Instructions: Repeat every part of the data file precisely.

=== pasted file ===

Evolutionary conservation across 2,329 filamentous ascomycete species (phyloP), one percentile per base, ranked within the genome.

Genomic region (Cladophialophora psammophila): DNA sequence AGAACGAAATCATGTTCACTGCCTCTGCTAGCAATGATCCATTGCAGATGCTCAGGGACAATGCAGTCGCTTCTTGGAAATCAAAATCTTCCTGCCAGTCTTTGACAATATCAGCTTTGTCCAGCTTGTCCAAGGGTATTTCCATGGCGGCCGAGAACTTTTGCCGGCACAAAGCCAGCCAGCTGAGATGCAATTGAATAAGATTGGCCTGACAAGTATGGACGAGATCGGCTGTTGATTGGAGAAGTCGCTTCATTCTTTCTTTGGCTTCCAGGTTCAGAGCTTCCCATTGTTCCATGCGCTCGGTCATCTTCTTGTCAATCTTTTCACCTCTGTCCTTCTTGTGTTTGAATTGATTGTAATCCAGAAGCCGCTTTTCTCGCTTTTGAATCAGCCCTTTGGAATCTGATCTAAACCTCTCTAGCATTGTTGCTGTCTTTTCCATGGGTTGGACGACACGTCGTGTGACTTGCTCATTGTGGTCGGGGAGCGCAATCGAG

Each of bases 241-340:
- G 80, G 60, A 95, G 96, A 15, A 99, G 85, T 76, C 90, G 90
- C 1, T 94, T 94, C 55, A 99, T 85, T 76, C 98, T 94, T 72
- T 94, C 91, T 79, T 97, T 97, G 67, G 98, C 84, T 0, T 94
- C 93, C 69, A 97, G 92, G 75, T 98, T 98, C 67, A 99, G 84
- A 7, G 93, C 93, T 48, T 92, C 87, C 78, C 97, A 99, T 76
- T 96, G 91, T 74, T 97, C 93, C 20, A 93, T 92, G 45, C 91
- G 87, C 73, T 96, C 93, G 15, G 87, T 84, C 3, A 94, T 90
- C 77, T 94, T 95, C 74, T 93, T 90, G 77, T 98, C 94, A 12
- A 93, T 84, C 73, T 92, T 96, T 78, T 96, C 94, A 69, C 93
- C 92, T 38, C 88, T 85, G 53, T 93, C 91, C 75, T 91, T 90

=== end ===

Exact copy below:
Evolutionary conservation across 2,329 filamentous ascomycete species (phyloP), one percentile per base, ranked within the genome.

Genomic region (Cladophialophora psammophila): DNA sequence AGAACGAAATCATGTTCACTGCCTCTGCTAGCAATGATCCATTGCAGATGCTCAGGGACAATGCAGTCGCTTCTTGGAAATCAAAATCTTCCTGCCAGTCTTTGACAATATCAGCTTTGTCCAGCTTGTCCAAGGGTATTTCCATGGCGGCCGAGAACTTTTGCCGGCACAAAGCCAGCCAGCTGAGATGCAATTGAATAAGATTGGCCTGACAAGTATGGACGAGATCGGCTGTTGATTGGAGAAGTCGCTTCATTCTTTCTTTGGCTTCCAGGTTCAGAGCTTCCCATTGTTCCATGCGCTCGGTCATCTTCTTGTCAATCTTTTCACCTCTGTCCTTCTTGTGTTTGAATTGATTGTAATCCAGAAGCCGCTTTTCTCGCTTTTGAATCAGCCCTTTGGAATCTGATCTAAACCTCTCTAGCATTGTTGCTGTCTTTTCCATGGGTTGGACGACACGTCGTGTGACTTGCTCATTGTGGTCGGGGAGCGCAATCGAG

Each of bases 241-340:
- G 80, G 60, A 95, G 96, A 15, A 99, G 85, T 76, C 90, G 90
- C 1, T 94, T 94, C 55, A 99, T 85, T 76, C 98, T 94, T 72
- T 94, C 91, T 79, T 97, T 97, G 67, G 98, C 84, T 0, T 94
- C 93, C 69, A 97, G 92, G 75, T 98, T 98, C 67, A 99, G 84
- A 7, G 93, C 93, T 48, T 92, C 87, C 78, C 97, A 99, T 76
- T 96, G 91, T 74, T 97, C 93, C 20, A 93, T 92, G 45, C 91
- G 87, C 73, T 96, C 93, G 15, G 87, T 84, C 3, A 94, T 90
- C 77, T 94, T 95, C 74, T 93, T 90, G 77, T 98, C 94, A 12
- A 93, T 84, C 73, T 92, T 96, T 78, T 96, C 94, A 69, C 93
- C 92, T 38, C 88, T 85, G 53, T 93, C 91, C 75, T 91, T 90